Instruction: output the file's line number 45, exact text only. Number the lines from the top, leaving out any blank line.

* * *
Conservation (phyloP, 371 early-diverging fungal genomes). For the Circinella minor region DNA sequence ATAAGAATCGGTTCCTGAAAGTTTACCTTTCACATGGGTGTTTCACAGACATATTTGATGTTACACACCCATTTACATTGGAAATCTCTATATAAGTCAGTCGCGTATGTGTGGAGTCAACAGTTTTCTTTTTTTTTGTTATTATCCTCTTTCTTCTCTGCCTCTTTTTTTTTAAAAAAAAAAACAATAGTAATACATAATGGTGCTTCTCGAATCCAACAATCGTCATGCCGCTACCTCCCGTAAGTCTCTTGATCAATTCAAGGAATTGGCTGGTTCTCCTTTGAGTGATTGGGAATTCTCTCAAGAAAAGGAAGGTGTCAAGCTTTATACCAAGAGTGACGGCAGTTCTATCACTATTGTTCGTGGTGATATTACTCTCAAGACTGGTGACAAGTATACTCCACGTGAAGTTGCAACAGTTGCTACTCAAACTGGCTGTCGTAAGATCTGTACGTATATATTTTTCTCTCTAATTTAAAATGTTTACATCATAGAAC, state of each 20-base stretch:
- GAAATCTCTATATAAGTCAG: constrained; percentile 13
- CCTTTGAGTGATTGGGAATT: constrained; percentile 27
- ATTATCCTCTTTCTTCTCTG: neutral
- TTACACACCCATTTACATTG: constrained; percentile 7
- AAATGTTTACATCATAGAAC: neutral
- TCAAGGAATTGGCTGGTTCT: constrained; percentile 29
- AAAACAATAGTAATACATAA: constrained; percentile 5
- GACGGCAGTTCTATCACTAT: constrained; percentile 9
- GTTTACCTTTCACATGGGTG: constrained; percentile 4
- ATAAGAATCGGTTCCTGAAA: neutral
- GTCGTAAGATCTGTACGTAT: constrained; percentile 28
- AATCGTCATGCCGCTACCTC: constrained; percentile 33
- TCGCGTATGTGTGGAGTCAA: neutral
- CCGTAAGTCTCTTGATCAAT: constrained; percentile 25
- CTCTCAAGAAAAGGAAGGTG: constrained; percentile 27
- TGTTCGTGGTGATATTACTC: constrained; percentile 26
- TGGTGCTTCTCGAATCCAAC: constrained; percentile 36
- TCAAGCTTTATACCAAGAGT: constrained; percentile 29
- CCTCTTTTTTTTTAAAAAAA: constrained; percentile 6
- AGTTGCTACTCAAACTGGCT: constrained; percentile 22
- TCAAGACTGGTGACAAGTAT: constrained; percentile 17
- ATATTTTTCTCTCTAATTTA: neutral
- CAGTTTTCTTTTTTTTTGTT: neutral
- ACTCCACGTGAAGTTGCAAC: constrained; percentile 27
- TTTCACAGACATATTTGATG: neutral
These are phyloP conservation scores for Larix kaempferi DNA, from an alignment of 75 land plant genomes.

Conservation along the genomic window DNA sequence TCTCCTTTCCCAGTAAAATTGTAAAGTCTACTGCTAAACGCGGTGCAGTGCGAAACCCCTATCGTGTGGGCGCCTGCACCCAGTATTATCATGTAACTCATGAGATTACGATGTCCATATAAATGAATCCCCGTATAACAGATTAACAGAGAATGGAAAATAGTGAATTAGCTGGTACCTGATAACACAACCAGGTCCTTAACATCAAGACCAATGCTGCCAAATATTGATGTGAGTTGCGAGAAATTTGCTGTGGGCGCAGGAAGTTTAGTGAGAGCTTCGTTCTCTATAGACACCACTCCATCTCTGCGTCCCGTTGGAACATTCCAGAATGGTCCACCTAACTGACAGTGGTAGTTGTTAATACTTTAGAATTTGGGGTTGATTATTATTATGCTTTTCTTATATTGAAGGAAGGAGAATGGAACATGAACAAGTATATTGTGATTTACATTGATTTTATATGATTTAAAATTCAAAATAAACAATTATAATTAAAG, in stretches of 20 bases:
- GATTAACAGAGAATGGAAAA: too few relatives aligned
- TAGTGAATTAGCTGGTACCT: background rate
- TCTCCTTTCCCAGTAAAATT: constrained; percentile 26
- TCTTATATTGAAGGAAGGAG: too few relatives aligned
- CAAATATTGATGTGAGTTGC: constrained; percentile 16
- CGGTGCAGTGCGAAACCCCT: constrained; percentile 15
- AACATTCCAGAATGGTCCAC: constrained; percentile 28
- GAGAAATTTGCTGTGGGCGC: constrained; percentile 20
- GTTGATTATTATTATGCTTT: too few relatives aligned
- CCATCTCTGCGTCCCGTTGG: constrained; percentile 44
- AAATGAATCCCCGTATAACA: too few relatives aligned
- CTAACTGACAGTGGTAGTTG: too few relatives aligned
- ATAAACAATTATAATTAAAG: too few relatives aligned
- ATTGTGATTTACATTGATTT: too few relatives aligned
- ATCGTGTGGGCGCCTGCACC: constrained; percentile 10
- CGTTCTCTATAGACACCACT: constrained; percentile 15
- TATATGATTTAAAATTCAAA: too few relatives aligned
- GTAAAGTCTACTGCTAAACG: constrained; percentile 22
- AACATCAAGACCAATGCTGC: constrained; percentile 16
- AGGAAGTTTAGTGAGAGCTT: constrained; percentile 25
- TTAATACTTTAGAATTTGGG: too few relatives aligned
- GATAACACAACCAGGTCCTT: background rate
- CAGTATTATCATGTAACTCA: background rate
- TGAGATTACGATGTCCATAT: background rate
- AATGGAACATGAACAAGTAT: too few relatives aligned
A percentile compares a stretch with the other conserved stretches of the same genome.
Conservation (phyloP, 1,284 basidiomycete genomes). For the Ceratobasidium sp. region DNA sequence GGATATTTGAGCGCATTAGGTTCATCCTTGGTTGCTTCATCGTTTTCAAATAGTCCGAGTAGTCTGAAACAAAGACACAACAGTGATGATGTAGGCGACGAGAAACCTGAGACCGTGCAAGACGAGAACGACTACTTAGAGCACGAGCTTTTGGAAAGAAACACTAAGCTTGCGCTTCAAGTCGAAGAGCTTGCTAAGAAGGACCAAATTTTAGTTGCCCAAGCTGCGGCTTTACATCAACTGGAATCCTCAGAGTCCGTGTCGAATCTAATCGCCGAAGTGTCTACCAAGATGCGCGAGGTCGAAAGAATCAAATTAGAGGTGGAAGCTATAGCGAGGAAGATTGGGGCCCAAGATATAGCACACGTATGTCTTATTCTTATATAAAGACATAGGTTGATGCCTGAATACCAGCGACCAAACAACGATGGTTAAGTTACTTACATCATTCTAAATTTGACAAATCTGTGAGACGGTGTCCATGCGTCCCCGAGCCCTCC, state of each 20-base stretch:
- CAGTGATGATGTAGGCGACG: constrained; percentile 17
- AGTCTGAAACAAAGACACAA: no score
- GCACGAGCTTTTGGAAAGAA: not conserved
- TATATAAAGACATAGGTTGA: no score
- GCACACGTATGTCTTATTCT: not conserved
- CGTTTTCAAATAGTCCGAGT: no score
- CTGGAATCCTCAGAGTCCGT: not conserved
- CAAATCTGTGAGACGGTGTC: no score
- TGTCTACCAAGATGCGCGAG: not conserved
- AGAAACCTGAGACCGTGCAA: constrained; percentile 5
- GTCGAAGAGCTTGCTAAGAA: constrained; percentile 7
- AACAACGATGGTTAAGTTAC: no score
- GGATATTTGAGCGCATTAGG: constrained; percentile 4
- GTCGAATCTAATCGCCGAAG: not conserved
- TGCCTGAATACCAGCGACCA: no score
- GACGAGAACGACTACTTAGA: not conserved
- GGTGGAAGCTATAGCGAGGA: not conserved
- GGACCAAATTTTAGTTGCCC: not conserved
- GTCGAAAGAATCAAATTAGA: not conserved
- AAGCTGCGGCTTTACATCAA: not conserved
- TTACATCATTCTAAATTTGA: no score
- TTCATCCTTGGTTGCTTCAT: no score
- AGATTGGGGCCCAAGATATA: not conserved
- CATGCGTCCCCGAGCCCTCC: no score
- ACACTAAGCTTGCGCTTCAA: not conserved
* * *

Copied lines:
- TATATGATTTAAAATTCAAA: too few relatives aligned